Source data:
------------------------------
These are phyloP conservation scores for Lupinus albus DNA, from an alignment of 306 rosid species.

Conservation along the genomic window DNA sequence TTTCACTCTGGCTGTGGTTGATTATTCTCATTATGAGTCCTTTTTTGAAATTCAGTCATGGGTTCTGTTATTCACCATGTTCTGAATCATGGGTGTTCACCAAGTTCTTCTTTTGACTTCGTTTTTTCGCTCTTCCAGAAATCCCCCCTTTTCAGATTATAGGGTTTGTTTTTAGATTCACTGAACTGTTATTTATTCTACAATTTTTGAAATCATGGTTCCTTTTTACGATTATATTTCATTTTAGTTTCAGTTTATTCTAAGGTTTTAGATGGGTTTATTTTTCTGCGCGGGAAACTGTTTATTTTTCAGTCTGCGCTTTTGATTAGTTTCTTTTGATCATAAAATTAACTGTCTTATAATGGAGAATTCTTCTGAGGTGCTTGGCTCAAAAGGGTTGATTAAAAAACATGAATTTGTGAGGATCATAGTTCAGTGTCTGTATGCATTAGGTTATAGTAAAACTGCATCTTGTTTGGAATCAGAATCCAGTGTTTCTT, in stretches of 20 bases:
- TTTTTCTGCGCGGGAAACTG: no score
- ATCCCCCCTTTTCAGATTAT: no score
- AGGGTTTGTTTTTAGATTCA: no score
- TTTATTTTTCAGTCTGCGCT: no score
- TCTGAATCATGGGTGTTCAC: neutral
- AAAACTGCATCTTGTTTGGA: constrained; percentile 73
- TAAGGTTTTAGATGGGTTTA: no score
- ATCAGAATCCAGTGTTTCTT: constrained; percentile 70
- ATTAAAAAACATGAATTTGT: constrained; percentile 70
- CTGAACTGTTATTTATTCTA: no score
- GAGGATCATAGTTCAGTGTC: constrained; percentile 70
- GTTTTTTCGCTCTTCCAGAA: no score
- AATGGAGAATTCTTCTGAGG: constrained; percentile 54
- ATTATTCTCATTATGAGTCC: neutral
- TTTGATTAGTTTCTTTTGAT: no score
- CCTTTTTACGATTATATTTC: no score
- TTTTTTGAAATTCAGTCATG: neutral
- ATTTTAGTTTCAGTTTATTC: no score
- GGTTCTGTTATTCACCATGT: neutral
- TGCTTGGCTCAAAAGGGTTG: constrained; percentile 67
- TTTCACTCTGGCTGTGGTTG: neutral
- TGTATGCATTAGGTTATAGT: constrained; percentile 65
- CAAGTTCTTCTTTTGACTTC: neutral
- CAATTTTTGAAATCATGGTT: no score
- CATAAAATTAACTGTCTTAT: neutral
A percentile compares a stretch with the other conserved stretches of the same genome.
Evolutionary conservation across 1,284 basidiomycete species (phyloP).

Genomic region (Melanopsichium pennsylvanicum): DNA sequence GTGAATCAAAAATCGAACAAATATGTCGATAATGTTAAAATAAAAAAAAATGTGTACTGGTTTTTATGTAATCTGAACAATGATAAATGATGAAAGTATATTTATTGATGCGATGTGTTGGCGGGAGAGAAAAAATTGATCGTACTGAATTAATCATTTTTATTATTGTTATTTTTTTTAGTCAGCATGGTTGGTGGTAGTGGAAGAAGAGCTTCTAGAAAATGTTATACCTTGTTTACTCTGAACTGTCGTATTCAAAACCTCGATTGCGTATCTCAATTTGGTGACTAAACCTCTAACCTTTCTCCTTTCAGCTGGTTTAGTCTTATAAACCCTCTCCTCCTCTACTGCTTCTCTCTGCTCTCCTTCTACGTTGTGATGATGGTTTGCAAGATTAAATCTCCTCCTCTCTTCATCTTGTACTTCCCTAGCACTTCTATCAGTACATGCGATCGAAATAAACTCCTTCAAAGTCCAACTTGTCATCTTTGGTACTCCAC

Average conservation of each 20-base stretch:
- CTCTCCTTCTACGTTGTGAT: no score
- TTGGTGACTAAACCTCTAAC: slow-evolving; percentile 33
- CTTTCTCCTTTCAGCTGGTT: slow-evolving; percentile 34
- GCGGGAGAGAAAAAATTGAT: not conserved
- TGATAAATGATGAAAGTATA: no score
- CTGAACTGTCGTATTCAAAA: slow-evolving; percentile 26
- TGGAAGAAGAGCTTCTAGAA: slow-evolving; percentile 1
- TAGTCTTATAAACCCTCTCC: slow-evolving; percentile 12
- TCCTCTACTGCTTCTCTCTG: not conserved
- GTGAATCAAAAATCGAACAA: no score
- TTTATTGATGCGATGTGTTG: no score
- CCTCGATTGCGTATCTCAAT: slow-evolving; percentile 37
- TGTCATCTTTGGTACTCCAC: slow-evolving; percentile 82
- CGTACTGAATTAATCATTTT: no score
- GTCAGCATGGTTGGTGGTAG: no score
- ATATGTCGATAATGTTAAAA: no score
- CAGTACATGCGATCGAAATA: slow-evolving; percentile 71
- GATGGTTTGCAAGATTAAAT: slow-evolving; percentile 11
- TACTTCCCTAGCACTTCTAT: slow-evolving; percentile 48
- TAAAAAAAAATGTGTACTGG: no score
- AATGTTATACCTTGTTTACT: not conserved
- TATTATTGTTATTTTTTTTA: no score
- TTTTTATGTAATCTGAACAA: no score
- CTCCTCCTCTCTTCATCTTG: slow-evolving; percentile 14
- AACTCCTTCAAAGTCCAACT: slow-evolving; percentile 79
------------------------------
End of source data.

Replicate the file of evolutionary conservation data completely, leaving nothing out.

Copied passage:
These are phyloP conservation scores for Lupinus albus DNA, from an alignment of 306 rosid species.

Conservation along the genomic window DNA sequence TTTCACTCTGGCTGTGGTTGATTATTCTCATTATGAGTCCTTTTTTGAAATTCAGTCATGGGTTCTGTTATTCACCATGTTCTGAATCATGGGTGTTCACCAAGTTCTTCTTTTGACTTCGTTTTTTCGCTCTTCCAGAAATCCCCCCTTTTCAGATTATAGGGTTTGTTTTTAGATTCACTGAACTGTTATTTATTCTACAATTTTTGAAATCATGGTTCCTTTTTACGATTATATTTCATTTTAGTTTCAGTTTATTCTAAGGTTTTAGATGGGTTTATTTTTCTGCGCGGGAAACTGTTTATTTTTCAGTCTGCGCTTTTGATTAGTTTCTTTTGATCATAAAATTAACTGTCTTATAATGGAGAATTCTTCTGAGGTGCTTGGCTCAAAAGGGTTGATTAAAAAACATGAATTTGTGAGGATCATAGTTCAGTGTCTGTATGCATTAGGTTATAGTAAAACTGCATCTTGTTTGGAATCAGAATCCAGTGTTTCTT, in stretches of 20 bases:
- TTTTTCTGCGCGGGAAACTG: no score
- ATCCCCCCTTTTCAGATTAT: no score
- AGGGTTTGTTTTTAGATTCA: no score
- TTTATTTTTCAGTCTGCGCT: no score
- TCTGAATCATGGGTGTTCAC: neutral
- AAAACTGCATCTTGTTTGGA: constrained; percentile 73
- TAAGGTTTTAGATGGGTTTA: no score
- ATCAGAATCCAGTGTTTCTT: constrained; percentile 70
- ATTAAAAAACATGAATTTGT: constrained; percentile 70
- CTGAACTGTTATTTATTCTA: no score
- GAGGATCATAGTTCAGTGTC: constrained; percentile 70
- GTTTTTTCGCTCTTCCAGAA: no score
- AATGGAGAATTCTTCTGAGG: constrained; percentile 54
- ATTATTCTCATTATGAGTCC: neutral
- TTTGATTAGTTTCTTTTGAT: no score
- CCTTTTTACGATTATATTTC: no score
- TTTTTTGAAATTCAGTCATG: neutral
- ATTTTAGTTTCAGTTTATTC: no score
- GGTTCTGTTATTCACCATGT: neutral
- TGCTTGGCTCAAAAGGGTTG: constrained; percentile 67
- TTTCACTCTGGCTGTGGTTG: neutral
- TGTATGCATTAGGTTATAGT: constrained; percentile 65
- CAAGTTCTTCTTTTGACTTC: neutral
- CAATTTTTGAAATCATGGTT: no score
- CATAAAATTAACTGTCTTAT: neutral
A percentile compares a stretch with the other conserved stretches of the same genome.
Evolutionary conservation across 1,284 basidiomycete species (phyloP).

Genomic region (Melanopsichium pennsylvanicum): DNA sequence GTGAATCAAAAATCGAACAAATATGTCGATAATGTTAAAATAAAAAAAAATGTGTACTGGTTTTTATGTAATCTGAACAATGATAAATGATGAAAGTATATTTATTGATGCGATGTGTTGGCGGGAGAGAAAAAATTGATCGTACTGAATTAATCATTTTTATTATTGTTATTTTTTTTAGTCAGCATGGTTGGTGGTAGTGGAAGAAGAGCTTCTAGAAAATGTTATACCTTGTTTACTCTGAACTGTCGTATTCAAAACCTCGATTGCGTATCTCAATTTGGTGACTAAACCTCTAACCTTTCTCCTTTCAGCTGGTTTAGTCTTATAAACCCTCTCCTCCTCTACTGCTTCTCTCTGCTCTCCTTCTACGTTGTGATGATGGTTTGCAAGATTAAATCTCCTCCTCTCTTCATCTTGTACTTCCCTAGCACTTCTATCAGTACATGCGATCGAAATAAACTCCTTCAAAGTCCAACTTGTCATCTTTGGTACTCCAC

Average conservation of each 20-base stretch:
- CTCTCCTTCTACGTTGTGAT: no score
- TTGGTGACTAAACCTCTAAC: slow-evolving; percentile 33
- CTTTCTCCTTTCAGCTGGTT: slow-evolving; percentile 34
- GCGGGAGAGAAAAAATTGAT: not conserved
- TGATAAATGATGAAAGTATA: no score
- CTGAACTGTCGTATTCAAAA: slow-evolving; percentile 26
- TGGAAGAAGAGCTTCTAGAA: slow-evolving; percentile 1
- TAGTCTTATAAACCCTCTCC: slow-evolving; percentile 12
- TCCTCTACTGCTTCTCTCTG: not conserved
- GTGAATCAAAAATCGAACAA: no score
- TTTATTGATGCGATGTGTTG: no score
- CCTCGATTGCGTATCTCAAT: slow-evolving; percentile 37
- TGTCATCTTTGGTACTCCAC: slow-evolving; percentile 82
- CGTACTGAATTAATCATTTT: no score
- GTCAGCATGGTTGGTGGTAG: no score
- ATATGTCGATAATGTTAAAA: no score
- CAGTACATGCGATCGAAATA: slow-evolving; percentile 71
- GATGGTTTGCAAGATTAAAT: slow-evolving; percentile 11
- TACTTCCCTAGCACTTCTAT: slow-evolving; percentile 48
- TAAAAAAAAATGTGTACTGG: no score
- AATGTTATACCTTGTTTACT: not conserved
- TATTATTGTTATTTTTTTTA: no score
- TTTTTATGTAATCTGAACAA: no score
- CTCCTCCTCTCTTCATCTTG: slow-evolving; percentile 14
- AACTCCTTCAAAGTCCAACT: slow-evolving; percentile 79